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The U.N. Committee on Food Security is the foremost international and intergovernmental platform trying to address global food security and nutrition. To aid in this work, they created a High-level Panel of Experts (HLPE) on high food prices and food price volatility. I was fortunate enough to serve on a project team of the HLPE panel and our report was released this week.


Considering the HLPE was first constituted a year ago, got its first mandate from the October 2010 CFS meeting, met in December to decide how to proceed, and did not appoint a project team until March, the delivery of a report has been very quick. As one of the four members of the project team, working under the leadership of Benoit Daviron, of CIRAD in France, with Niama Nango Dembele with Michigan State University based in Bamako, Mali and Shahidur Rashid with the International Food Policy Research Institute (IFPRI) in D.C., I can confirm that it was, shall we say, and intensive effort.


The HLPE report explicitly considered high prices and price volatility, two issues that are often conflated. Though they are clearly linked, each raises a distinct set of issues, and they require a different set of policy responses. The report set up a framework with three scenarios of what is causing volatility: short-term (agriculture prices are always unstable because supply is inherently unpredictable and demand is relatively fixed), medium (cycles of investment cause surpluses, low prices and a loss of interest in the sector until surpluses disappear, prices spike, and investors get interested again); and, long-term (we are entering a period in which scarcity of natural resources coupled with large and growing demand will make much higher levels of price volatility the "new normal" for ag).


The report looks at international issues and domestic price volatility, and some of the evidence around the complicated mechanisms that link the two: price transmission. That is, to what extent do domestic prices in local markets reflect prices in international markets (typically set on commodity exchanges or at some of the major ports, such as New Orleans). This relationship is very important, but complicated.

My contribution was focused on the international side, from which a few overall comments emerge. First, there is genuine debate still on the role of excessive speculation; of course, lots of parties with a financial interest in blocking regulation are weighing in. But there are also substantive differences on how to frame the questions, and what to make of the evidence, as to whether the vastly increased activity on commodity futures markets (using new investment tools, as well) is a big problem, or just a new system that is taking time to settle in to place. Our report asked: How is all the new activity helping food security? And could find clear, positive contribution—speculation plays a part in the functioning of markets, but there is no added benefit from the deregulated system in place today, from a public interest perspective. The down-sides, however, are potentially enormous. So the report recommends a precautionary approach and significantly tighter regulation.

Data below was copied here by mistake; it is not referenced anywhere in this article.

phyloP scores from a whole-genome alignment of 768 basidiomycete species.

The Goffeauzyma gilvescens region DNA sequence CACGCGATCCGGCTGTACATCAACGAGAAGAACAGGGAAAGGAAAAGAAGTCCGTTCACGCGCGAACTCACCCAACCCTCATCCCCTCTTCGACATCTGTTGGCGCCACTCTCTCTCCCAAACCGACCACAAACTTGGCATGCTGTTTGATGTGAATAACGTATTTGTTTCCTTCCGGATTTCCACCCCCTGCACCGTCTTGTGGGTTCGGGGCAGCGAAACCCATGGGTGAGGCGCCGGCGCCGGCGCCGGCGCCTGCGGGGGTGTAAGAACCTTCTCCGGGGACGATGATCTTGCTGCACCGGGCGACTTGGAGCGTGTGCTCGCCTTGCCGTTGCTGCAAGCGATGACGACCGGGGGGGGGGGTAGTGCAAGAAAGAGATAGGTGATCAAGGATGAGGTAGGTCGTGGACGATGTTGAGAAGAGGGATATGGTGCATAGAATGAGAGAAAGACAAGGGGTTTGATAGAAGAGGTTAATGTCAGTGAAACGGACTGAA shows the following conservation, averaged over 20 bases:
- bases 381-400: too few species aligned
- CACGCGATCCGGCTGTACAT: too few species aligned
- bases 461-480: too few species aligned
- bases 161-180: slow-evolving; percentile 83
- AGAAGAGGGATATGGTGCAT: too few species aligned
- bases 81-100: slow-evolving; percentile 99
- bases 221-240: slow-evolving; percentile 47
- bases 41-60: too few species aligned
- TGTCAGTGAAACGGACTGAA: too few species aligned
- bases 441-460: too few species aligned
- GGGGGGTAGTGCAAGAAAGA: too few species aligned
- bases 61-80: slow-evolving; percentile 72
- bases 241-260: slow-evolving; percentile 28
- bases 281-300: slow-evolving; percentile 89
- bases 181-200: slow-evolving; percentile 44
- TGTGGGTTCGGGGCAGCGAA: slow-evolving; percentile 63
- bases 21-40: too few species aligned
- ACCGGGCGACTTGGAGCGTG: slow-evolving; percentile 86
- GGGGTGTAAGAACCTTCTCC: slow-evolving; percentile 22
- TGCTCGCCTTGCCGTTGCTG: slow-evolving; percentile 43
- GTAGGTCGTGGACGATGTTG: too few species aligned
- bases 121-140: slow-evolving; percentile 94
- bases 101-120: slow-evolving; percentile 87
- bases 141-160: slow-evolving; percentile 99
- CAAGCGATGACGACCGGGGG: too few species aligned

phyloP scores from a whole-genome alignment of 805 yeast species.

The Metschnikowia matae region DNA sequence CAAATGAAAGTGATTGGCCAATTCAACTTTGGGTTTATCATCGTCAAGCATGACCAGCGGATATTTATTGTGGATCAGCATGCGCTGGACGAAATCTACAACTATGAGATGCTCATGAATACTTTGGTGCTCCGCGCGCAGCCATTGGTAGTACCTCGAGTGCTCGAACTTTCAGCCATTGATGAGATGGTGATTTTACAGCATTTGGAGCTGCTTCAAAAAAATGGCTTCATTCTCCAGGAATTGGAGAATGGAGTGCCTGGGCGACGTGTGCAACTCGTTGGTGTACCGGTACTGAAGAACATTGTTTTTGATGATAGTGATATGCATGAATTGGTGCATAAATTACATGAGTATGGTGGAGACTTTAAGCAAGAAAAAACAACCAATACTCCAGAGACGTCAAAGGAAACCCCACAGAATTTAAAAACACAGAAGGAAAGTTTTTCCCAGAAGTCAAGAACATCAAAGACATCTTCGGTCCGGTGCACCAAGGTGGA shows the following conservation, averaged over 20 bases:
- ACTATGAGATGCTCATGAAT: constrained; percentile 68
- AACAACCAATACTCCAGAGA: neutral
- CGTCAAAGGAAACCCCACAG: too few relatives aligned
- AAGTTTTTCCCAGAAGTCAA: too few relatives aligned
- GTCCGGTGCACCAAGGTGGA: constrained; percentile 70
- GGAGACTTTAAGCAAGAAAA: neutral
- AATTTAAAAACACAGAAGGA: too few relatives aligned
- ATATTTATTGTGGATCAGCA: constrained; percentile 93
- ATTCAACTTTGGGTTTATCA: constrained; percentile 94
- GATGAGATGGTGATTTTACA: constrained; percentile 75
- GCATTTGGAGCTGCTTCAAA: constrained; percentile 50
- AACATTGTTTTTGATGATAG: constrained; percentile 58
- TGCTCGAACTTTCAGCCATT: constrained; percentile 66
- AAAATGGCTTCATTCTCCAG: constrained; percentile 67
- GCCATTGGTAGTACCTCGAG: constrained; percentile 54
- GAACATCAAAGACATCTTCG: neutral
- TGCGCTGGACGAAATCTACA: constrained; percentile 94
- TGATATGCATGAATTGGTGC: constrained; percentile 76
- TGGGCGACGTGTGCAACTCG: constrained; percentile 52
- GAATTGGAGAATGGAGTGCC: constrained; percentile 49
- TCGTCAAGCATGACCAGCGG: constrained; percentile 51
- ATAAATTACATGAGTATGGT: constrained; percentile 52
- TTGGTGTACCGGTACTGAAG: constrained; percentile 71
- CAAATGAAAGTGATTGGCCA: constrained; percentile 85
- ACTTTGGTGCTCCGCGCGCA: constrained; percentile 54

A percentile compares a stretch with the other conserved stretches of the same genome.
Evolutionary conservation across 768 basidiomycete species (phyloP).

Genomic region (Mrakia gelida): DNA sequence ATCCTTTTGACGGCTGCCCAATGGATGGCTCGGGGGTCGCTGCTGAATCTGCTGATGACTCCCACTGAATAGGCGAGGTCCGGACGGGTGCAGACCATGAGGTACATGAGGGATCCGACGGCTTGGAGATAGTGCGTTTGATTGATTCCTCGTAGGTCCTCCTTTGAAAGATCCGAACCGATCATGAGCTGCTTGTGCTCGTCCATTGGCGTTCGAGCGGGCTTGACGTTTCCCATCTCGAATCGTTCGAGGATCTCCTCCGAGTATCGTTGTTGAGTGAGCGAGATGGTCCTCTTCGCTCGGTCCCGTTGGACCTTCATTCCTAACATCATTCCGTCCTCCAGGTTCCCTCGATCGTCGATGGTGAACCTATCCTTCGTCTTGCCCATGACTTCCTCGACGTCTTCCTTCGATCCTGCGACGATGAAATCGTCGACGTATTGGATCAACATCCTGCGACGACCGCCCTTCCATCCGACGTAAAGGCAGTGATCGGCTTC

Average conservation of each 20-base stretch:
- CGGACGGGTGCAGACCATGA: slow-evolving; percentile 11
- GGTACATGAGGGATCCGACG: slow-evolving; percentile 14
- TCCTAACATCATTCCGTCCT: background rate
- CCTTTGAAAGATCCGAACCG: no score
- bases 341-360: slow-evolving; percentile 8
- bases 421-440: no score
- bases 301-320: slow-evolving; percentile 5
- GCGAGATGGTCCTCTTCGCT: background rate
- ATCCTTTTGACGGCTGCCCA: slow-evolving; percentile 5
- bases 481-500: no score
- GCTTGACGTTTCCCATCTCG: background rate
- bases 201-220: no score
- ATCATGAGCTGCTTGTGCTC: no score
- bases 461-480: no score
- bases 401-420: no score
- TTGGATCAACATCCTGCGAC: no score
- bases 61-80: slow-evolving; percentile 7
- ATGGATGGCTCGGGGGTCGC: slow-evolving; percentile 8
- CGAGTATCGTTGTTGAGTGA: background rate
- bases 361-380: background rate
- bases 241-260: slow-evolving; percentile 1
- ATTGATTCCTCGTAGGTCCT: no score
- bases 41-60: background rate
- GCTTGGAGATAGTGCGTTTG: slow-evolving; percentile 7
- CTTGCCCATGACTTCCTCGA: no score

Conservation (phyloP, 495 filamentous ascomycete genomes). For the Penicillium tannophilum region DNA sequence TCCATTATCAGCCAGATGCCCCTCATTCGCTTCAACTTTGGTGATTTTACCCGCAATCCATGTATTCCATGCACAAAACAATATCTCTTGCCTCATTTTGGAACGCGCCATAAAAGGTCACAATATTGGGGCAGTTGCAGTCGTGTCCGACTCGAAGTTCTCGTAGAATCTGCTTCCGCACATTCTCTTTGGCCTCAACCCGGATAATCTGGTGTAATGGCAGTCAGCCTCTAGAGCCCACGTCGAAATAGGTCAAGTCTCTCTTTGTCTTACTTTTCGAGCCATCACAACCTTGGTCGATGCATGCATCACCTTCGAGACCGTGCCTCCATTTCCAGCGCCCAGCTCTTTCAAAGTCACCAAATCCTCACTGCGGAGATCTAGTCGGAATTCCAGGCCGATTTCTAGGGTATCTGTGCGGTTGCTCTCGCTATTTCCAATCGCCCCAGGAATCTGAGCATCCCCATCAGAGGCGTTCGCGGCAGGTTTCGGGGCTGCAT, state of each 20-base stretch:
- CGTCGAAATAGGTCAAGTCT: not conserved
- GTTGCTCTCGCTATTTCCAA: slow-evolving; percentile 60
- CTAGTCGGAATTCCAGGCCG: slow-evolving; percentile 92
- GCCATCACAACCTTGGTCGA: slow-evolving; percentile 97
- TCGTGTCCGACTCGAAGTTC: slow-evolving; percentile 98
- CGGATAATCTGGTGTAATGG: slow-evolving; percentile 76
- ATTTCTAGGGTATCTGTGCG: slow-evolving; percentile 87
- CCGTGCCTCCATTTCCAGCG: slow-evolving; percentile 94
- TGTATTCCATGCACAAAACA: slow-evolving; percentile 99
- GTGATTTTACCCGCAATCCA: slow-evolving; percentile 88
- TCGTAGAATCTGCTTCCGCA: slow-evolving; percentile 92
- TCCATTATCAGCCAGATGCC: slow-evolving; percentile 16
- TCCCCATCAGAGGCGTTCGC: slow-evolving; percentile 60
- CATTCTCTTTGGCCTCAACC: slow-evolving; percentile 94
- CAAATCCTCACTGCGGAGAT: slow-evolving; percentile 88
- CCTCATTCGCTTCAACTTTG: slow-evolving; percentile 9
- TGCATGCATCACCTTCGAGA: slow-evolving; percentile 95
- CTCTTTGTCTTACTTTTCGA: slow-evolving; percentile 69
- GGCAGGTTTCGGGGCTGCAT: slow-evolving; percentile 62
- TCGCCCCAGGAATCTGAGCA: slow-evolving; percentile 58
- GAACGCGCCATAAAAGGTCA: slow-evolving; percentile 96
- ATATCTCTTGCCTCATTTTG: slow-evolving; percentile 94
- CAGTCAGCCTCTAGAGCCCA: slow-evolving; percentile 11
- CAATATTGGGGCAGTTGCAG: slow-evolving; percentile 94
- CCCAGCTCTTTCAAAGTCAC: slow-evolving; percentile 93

Second, there really is not any serious debate about either government support for industrial biofuel production or the arbitrary use of export restraints by the big commodity exporters: both directly fed into increased price volatility in 2008, and both are still real problems, creating uncertainty in markets where certainty is the objective (because people who are unsure whether they can afford food—let alone those who know they cannot—are obviously not food secure). But both are politically intractable and the countries that can afford to be more responsible refuse to accept new disciplines in either area. 


Third, there is a glaring gap in multilateral governance around the use of food stocks. Without stocks, prices are inherently more volatile. Yet the U.S. (and some other countries) refusal to allow even a meaningful discussion of this subject in international policy arenas has blocked progress on this critically important question. Distracting talk of the history of buffer stocks is impeding a practical discussion of how to use existing stocks (most countries have some); how to use newer tools to make stocks more efficient; and how stocks can smooth supply as a short-term, but practical, response when trade fails. Ironically, it is very difficult to see how those countries—like the U.S., who believe trade is the answer to food security—will persuade others to come back to international markets if they refuse to accept the need for physical reserves, and not just promises of money to help poorer countries buy food when markets fail. 


The report is one of three items that will inform the CFS debate on price volatility when it meets in October in Rome. The other two elements are the G-20 process (including the International Organization report written for the G-20 on price volatility and the G-20 Agricultural Ministers' Communiqé—see comments on that effort here), and a series of regional seminars on price volatility organized earlier this year by the Food and Agriculture Organization.


I hope you will read the report in full—there is much there, and it has been a real pleasure to work on. Our intention was to provide as open and honest an account of the situation as we could. The report will not please everyone, but I hope the HLPE will find it serves its intended purpose: to provide expert and non-partisan advice on an issue of critical importance to food security.


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